encompasses two standard varieties, Urdu and Hindi. Another example is Norwegian, with Bokmål having developed closely with
Danish and Swedish, andNynorsk as a partly reconstructed language based on old dialects. Both are recognized as official languages
in Norway.[8]

In a sense, the set of dialects can be understood as being part of a single diasystem, an abstraction that each dialect is part of. In
generative phonology, the differences can be acquired through rules. An example can be taken with Occitan (a cover term for a set of
related varieties of Southern France) where 'cavaL' (from late Latin caballus, horse) is the diasystemic form for the following
realizations

Languedocien dialect:caval [kaβal] (L > [l], sometimes velar, used concurrently with French borrowed forms chival or
chivau);
Limousine dialect: chavau [tʃavau] (ca > cha and -L > -u);
Provençal dialect: cavau [kavau] (-L > -u, used concurrently with French borrowed formschival or chivau);
Gascon dialect: cavath [kawat] (final -L > [t], sometimes palatalized, and used concurrently with French borrowed
forms chibau)
Auvergnat and Vivaro-alpine dialects: chaval [tʃaval] (same treatment of ca cluster as in Limousine dialect)
This conceptual approach may be used in practical situations. For instance when such a diasystem is identified, it can be used
construct a diaphonemic orthography that emphasizes the commonalities between the varieties. Such a goal may or may not fit with
sociopolitical preferences.
The abstand and ausbau languages framework
One analytical paradigm developed by linguists is known as the abstand and ausbau languages framework. It has proved popular
among linguists in Continental Europe, but is not so well known in English-speaking countries, especially among people who are not
trained linguists. Although only one of many possible paradigms, it has the advantage of being constructed by trained linguists for the
particular purpose of analyzing and categorizing varieties of speech, and has the additional merit of replacing such loaded words as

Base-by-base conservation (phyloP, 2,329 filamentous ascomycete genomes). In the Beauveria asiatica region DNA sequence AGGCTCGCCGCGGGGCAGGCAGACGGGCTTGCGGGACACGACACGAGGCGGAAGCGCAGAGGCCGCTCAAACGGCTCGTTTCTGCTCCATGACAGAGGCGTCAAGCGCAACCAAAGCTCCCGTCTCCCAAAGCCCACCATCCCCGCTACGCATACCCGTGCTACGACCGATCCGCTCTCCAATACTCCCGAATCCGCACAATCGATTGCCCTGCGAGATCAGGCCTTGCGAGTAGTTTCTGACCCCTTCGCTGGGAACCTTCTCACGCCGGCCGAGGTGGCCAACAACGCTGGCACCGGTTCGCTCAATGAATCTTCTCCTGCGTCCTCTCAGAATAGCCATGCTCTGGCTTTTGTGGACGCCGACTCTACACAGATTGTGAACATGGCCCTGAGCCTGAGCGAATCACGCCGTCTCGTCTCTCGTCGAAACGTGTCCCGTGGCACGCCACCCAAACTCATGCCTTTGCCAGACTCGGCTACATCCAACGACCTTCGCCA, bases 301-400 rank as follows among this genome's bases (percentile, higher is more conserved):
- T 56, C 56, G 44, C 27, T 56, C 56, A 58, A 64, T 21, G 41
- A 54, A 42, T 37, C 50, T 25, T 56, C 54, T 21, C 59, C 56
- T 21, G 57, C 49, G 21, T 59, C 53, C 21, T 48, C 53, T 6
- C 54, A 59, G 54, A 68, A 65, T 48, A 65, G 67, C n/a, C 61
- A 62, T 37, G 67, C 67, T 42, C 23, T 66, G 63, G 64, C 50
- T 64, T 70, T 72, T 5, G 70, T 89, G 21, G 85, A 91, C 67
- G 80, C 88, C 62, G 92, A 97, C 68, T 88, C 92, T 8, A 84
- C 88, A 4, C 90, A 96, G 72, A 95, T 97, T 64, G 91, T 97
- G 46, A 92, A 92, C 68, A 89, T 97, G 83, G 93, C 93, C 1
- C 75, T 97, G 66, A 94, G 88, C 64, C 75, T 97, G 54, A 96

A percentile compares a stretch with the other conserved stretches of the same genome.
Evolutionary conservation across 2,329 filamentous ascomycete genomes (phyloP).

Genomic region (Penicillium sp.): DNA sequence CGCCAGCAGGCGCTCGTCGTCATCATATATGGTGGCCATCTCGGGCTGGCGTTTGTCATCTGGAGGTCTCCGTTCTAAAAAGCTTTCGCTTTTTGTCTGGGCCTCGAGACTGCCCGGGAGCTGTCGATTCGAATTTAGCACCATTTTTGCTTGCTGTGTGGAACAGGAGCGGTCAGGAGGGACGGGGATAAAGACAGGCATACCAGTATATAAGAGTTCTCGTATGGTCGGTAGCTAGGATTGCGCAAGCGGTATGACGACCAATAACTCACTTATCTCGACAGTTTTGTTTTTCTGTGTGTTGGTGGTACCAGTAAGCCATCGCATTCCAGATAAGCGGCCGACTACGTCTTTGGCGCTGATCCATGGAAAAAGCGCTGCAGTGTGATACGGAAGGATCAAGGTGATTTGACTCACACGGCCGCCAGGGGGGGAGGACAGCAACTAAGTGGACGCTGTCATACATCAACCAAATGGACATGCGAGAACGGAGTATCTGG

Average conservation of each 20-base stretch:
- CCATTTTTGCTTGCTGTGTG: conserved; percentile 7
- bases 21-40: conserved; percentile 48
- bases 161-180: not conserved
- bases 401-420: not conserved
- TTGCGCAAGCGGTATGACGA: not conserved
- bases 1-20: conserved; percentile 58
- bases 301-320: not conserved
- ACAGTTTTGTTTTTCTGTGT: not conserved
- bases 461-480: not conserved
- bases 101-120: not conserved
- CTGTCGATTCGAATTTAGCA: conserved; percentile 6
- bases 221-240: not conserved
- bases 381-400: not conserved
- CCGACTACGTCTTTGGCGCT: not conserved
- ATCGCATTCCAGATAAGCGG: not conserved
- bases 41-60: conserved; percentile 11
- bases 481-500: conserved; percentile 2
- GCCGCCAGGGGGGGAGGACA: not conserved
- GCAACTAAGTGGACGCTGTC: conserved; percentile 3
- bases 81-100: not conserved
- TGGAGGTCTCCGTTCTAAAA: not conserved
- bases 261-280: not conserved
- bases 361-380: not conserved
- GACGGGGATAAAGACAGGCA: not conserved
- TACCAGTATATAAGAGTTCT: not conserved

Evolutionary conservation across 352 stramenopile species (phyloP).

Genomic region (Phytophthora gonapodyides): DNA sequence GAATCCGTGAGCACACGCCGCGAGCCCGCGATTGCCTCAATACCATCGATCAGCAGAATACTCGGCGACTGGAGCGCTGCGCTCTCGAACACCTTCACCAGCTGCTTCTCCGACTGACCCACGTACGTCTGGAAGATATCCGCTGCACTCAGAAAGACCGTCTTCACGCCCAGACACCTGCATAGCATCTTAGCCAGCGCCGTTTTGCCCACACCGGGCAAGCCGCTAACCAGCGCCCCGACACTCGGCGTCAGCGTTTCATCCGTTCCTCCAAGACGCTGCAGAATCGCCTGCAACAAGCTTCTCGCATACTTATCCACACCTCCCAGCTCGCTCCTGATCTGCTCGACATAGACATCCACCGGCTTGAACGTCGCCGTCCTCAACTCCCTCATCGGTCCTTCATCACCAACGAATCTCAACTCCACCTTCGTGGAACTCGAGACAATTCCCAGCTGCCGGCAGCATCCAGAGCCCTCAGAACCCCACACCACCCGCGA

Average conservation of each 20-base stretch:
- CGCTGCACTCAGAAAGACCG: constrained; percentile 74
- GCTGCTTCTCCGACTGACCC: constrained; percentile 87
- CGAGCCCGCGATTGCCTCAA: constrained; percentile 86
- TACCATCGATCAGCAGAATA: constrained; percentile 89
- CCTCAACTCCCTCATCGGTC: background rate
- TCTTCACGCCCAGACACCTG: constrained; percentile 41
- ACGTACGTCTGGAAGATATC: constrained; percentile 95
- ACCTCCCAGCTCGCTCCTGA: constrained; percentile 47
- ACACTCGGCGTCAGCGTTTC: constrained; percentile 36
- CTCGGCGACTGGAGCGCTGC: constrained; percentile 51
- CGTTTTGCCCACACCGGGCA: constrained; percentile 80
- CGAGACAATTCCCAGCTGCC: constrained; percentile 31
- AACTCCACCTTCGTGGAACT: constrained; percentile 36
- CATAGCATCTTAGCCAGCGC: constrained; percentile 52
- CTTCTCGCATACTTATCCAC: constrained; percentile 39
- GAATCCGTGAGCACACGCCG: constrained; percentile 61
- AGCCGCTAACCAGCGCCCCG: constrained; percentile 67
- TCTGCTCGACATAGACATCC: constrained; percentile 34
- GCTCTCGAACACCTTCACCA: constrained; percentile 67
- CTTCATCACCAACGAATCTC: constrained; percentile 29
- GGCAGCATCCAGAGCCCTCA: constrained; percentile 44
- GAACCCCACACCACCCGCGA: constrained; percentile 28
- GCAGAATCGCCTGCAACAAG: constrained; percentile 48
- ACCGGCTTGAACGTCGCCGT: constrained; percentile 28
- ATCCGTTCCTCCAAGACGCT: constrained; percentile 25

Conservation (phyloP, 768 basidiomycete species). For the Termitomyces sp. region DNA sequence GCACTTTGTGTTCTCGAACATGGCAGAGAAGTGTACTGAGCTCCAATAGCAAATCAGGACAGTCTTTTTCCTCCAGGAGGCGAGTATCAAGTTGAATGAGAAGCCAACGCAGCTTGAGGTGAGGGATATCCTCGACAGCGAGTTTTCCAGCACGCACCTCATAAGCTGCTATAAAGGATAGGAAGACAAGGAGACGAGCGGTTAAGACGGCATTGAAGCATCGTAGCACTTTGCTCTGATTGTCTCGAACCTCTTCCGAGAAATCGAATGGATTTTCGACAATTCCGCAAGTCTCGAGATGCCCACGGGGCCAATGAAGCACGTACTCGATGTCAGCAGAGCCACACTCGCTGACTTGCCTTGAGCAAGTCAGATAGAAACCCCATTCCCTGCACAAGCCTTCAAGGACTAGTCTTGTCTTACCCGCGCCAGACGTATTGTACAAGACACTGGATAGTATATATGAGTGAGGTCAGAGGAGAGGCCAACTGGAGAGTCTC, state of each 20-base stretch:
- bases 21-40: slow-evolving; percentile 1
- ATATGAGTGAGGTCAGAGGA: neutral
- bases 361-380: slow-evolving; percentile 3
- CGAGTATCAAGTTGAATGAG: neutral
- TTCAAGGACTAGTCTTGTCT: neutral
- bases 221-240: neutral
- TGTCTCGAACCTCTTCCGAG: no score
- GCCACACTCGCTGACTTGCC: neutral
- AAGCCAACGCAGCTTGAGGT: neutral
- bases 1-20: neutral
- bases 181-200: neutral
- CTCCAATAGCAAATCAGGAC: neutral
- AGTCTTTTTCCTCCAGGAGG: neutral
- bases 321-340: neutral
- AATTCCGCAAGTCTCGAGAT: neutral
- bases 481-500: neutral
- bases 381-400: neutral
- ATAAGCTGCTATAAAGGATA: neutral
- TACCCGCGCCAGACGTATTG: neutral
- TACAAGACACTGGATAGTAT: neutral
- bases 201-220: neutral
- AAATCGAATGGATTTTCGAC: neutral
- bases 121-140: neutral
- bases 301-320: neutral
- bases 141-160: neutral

"language" and "dialect" with the German terms of ausbau language and abstand language, words that are not (yet) loaded with
political, cultural, or emotional connotations.

See also
Abstandsprache
Language geography
Dialectometry
Language survey

References
1. Petyt (1980), p.37
2. Petyt, p.38
3. Shorrocks, Graham (1998).A Grammar of the Dialect of the Bolton Area. Pt. 1: Introduction; phonology
. Bamberger
Beiträge zur englischen Sprachwissenschaft; Bd. 41. Frankfurt am Main: Peter Lang. pp. 41–46.ISBN 3-631-33066-
9.
4. Dollinger, Stefan. 2015. The Written Questionnaire in Social Dialectology
. Amsterdam: Benjamins, chapter 1.
5. Chambers, J.K., and Trudgill, Peter. 1998. Dialectology. 2nd ed. Cambridge University Press. Cambridge.
6. Ferguson, Charles A. (1959-01-01)."Diglossia" (https://dx.doi.org/10.1080/00437956.1959.11659702)
. WORD. 15
(2): 325–340. doi:10.1080/00437956.1959.11659702(https://doi.org/10.1080%2F00437956.1959.11659702) .
ISSN 0043-7956 (https://www.worldcat.org/issn/0043-7956).
7. Chambers, J.K.; Trudgill, Peter (1998). Dialectology (2nd ed.). Cambridge University Press. p. 6.ISBN 978-0-521-
59646-6.
8. Pluricentric languages : differing norms in different nations(https://www.worldcat.org/oclc/858282330). Clyne,
Michael G., 1939-2010. Berlin.ISBN 3110128551. OCLC 858282330 (https://www.worldcat.org/oclc/858282330).

Further reading
Petyt, K. M. (1980). The Study of Dialect: An Introduction to Dialectology
. The language library. London: A. Deutsch.
Stankiewicz, Edward (1957), "On discreteness and continuity in structural dialectology", Word, 13 (1): 44–59
Thomas, Alan R. (1967),"Generative phonology in dialectology", Transactions of the Philological Society, 66 (1):
179–203, doi:10.1111/j.1467-968X.1967.tb00343.x
Troike, Rudolph (1970), James, E., ed.,Receptive competence, productive competence, and performance. ,
Georgetown University Monograph Series on Languages and Linguistics, 22, pp. 63–74
Weinreich, Uriel (1954). "Is a structural dialectology possible?"(PDF). Word. 10: 388–400. Archived fromthe original
(PDF) on 2016-03-04.
Dollinger, Stefan (2015). The Written Questionnaire in Social Dialectology: History, Theory, Practice. IMPACT:
Studies in Language and Society, 40. Amsterdam & Philadelphia: John Benjamins Pub. Co.